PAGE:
Oregon, USA – Western pacific gray whales are a critically endangered species; with an estimated 130 indviduals left in the world, the sighting of a lone male whale off the Oregon coastline is both surprising and puzzling to researchers. Western pacific gray whales are known to have their summer feeding grounds in Russia’s Sea of Okhotsk near the Sakhalin Islands. This past October, Bruce Mate, director of the Marine Mammal Institute at Oregon State University worked with scientists from the A.N. Severtsov Institute of Ecology and Evolution of the Russian Academy of Sciences to tag a single whale they affectionately named “Flex.” The scientists first tagged Flex when he took off from Russia. He was monitored as he swam across the Bering Sea and Gulf of Alaska to the coast of Oregon; and it seemed he was making his way south to the golden state of California. Which is highly unusual for a whale that typically spends it’s winters near Russia. The itinerary “Flex” appeared to have been following is similar to the migratory route of a separate population of whales, the eastern gray whale. The Eastern grays migrate each year from their feeding grounds in Alaska south and breed in Mexico.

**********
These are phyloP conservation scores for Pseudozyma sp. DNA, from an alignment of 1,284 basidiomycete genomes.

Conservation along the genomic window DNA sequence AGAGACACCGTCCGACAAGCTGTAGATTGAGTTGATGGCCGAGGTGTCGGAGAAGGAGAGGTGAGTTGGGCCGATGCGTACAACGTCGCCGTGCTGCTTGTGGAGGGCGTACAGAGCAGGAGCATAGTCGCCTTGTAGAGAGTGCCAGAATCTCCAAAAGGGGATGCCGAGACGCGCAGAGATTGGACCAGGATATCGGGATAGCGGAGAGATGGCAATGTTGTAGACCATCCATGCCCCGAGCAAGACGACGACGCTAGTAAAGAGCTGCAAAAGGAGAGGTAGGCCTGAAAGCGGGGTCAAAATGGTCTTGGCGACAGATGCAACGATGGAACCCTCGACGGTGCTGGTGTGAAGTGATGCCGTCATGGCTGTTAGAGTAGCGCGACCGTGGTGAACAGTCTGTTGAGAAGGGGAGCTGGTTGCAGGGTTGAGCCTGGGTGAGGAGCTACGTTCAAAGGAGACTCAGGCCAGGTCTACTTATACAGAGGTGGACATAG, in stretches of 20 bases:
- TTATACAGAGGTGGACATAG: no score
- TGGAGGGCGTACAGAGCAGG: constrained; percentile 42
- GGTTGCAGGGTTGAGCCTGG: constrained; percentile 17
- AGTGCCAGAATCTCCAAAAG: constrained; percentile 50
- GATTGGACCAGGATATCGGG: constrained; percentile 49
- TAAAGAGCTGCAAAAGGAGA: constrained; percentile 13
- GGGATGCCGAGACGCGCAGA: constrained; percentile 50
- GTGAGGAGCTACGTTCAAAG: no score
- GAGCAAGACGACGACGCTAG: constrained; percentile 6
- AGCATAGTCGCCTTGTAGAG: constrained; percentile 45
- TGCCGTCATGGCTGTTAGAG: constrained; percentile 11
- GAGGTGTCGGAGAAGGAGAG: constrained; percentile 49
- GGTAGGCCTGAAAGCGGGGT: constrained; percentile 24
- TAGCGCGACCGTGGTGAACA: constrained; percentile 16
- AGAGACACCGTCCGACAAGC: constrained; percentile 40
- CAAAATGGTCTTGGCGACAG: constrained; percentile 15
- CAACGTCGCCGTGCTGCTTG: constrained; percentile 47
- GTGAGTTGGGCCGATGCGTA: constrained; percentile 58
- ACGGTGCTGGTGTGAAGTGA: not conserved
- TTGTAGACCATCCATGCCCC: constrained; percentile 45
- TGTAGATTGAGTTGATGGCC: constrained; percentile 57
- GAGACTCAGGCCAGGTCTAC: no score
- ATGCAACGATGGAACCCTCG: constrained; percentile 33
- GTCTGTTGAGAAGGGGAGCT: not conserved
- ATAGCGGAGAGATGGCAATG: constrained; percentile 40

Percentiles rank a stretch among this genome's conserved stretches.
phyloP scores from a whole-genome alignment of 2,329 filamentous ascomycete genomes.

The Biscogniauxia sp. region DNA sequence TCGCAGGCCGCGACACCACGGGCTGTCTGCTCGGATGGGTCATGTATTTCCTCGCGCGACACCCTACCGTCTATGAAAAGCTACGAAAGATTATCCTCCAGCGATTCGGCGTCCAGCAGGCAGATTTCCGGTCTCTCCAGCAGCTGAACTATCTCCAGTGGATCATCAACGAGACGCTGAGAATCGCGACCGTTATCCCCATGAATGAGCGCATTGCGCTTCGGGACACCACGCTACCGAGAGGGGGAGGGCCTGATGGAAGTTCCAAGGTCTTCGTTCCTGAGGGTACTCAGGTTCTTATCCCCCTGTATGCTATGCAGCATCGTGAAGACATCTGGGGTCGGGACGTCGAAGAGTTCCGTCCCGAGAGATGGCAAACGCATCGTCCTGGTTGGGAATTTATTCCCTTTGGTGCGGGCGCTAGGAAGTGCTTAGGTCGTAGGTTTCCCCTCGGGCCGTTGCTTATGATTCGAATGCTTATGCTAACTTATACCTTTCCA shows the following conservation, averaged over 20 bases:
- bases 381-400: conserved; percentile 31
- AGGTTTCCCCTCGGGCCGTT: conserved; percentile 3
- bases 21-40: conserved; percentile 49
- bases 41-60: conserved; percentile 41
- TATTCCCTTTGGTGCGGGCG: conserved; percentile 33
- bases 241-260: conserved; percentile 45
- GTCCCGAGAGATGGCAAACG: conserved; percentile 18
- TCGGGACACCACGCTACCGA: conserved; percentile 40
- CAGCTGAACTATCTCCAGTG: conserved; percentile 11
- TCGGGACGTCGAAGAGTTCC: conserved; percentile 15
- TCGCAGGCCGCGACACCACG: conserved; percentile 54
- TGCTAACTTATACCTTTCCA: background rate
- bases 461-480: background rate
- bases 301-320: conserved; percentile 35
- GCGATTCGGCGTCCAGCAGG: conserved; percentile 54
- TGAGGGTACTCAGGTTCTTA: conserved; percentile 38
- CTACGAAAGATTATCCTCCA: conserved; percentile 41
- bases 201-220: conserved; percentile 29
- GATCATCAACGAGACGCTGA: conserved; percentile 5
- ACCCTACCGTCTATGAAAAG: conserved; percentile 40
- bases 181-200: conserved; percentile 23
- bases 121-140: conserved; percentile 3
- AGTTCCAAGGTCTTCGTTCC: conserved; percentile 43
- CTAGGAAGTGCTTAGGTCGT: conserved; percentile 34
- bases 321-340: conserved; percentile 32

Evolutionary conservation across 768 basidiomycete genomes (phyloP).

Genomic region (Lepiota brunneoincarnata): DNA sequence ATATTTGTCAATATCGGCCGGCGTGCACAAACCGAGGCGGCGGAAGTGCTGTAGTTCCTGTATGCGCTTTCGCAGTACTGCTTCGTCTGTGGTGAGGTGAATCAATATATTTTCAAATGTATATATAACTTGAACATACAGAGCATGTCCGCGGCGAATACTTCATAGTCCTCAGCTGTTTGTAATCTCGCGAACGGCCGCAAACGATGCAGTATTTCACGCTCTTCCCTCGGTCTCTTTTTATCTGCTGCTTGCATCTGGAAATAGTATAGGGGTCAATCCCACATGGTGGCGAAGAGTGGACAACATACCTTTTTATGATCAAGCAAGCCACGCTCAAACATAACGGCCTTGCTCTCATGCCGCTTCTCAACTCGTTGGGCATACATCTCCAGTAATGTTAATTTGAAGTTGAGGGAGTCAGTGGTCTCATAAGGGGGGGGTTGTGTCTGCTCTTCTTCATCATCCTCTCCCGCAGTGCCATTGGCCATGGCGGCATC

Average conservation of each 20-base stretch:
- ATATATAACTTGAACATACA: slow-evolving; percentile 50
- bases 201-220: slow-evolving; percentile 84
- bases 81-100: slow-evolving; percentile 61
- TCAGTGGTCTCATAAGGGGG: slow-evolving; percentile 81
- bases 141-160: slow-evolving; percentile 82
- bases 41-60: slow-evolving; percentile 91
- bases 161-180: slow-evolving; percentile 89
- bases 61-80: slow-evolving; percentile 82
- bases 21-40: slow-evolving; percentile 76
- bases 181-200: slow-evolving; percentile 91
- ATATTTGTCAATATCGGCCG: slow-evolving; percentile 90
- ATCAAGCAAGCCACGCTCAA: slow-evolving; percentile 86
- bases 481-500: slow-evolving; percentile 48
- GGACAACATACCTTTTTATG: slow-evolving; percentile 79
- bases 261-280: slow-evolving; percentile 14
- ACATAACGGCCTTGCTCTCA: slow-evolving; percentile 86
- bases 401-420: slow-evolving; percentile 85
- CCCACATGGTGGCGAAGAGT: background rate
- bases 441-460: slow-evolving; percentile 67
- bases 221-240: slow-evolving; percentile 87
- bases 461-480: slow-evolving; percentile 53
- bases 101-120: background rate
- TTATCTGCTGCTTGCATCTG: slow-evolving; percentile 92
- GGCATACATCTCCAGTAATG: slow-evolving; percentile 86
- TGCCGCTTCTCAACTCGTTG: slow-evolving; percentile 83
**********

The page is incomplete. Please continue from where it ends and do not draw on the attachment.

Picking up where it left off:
Flex had been swimming at a rate of nearly four miles an hour and was expected to cross into California waters this week, but unfortunately for the keen scientists who have now been tracking him for 125+ days, Flex may have lost his tag. Stay tuned to their website for updates and news on Flex.